Between the Sheets: Medal Responsibilities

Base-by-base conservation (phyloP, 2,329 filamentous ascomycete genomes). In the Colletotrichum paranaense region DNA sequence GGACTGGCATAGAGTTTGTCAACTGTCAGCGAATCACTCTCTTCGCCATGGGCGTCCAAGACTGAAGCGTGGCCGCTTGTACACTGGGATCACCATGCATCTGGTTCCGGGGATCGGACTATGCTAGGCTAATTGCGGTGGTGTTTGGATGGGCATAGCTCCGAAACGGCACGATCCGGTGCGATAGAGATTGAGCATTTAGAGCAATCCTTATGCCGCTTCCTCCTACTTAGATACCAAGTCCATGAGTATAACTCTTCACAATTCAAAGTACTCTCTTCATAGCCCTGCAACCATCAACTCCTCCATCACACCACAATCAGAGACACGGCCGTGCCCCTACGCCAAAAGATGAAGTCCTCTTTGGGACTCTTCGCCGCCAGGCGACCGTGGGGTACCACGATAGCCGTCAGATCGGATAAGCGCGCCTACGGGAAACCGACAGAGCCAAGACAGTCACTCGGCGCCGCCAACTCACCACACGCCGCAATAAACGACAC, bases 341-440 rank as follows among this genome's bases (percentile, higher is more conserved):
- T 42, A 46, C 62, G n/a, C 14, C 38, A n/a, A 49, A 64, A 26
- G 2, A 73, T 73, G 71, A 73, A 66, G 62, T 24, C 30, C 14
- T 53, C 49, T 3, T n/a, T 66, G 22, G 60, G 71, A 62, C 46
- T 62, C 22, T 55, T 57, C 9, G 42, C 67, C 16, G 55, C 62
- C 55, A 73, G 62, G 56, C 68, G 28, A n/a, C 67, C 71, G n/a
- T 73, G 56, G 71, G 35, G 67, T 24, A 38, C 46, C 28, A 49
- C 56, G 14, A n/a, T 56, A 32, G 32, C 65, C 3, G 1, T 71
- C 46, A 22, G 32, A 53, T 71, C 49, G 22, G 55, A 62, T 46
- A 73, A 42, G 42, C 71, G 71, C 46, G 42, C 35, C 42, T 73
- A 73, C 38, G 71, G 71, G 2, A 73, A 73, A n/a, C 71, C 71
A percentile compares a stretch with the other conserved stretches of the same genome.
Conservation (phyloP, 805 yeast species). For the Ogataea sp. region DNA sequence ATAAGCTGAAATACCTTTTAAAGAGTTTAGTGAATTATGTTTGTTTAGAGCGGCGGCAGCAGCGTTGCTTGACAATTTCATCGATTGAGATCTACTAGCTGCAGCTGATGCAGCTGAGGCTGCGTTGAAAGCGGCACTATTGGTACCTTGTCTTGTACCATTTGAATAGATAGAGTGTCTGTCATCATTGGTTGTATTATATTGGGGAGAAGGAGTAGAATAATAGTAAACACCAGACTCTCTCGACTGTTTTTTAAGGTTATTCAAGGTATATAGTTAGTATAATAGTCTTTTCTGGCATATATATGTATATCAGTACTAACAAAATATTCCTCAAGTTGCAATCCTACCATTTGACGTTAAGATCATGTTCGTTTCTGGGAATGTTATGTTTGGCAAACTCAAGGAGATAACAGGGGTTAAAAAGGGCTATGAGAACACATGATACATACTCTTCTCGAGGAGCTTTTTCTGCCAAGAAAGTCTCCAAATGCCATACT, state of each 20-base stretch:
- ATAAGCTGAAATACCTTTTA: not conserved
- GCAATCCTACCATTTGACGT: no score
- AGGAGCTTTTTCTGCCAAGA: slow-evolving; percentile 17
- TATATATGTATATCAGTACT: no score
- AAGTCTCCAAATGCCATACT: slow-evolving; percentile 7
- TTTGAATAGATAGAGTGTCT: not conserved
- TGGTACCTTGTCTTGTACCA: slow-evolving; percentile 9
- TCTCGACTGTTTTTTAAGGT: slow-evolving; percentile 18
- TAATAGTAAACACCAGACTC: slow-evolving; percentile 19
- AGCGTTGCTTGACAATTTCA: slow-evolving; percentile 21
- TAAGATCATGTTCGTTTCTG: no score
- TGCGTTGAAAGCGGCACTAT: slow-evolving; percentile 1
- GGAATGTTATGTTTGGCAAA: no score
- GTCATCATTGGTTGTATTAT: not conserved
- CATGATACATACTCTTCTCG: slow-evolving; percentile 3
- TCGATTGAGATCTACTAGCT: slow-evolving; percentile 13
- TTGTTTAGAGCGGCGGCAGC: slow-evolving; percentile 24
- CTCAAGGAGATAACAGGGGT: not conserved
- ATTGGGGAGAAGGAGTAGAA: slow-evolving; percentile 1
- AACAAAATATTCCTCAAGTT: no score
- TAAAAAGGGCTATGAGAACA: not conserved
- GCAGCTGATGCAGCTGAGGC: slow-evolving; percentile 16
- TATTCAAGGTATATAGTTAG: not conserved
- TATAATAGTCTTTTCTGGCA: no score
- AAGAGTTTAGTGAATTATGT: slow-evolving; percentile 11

I flew to Toronto a few months back – out from Calgary at 5 pm and back home the next day at 3pm. Quick trip, for a great cause. It was the Microsoft Xbox launch M4M (Mission for Miracles) event. Microsoft was promoting their new “gaming and giving” concept. Gamers can now donate their points for great items and at the same time donated the points to the Children’s Miracle Network across Canada.It seemed to make so much sense to me; I was amazed it hadn’t been done before. You are now teaching a generation how to give – to show compassion. Sort of like the old telethon’s that use to be on TV, but now you are accessing a different generation – in their language. I was so impressed – but then I heard Tobin Haas speak; he is the SickKids Patient Ambassador for the Children’s Miracle network. He is 10 years old and has been dealing with a brain tumor (and recurring tumors) since he was 2 ½ years old. He told us his story – tumor, surgery, chemo, radiation, recurring tumor, more chemo, and more radiation – it was all in an 8 year period. He is an incredibly positive ambassador. It was at that moment that I understood what this medal could do for others. It was never meant to be put into a glass case and admired. It was always meant to be shared. To motivate a high school athlete to give just a little more. To instill work ethic.To show a different path to youth involved in drugs. To inspire someone to do more in life. To give hope to a child fighting cancer. To put a smile on a child’s face and a dream in their mind. You play your entire career for the chance to compete at the Olympics, and then you get that chance and think: “What in the heck have I gotten myself into?” It’s something we don’t think about – we think about winning – but we never think about what our responsibilities are AFTER the win. You don’t realize who you may have inspired; who you may motivate. With winning comes responsibility (or at least I think it does). Where can you lend your name and make a difference? And yes, you can make a difference. Today my difference was this… for 3 hours of my time, I was able to help an amazing company (Microsoft) promote a concept (M4M) in support of the Children’s Miracle Network. I met the most amazing 10 year old, who reminded this 43 year old to share. To share the silver medal and that it will possibly make a difference somewhere to someone. He also reminded me about perspective, and how important that is to have in your life. That is our responsibility as athletes and as Olympic medalists.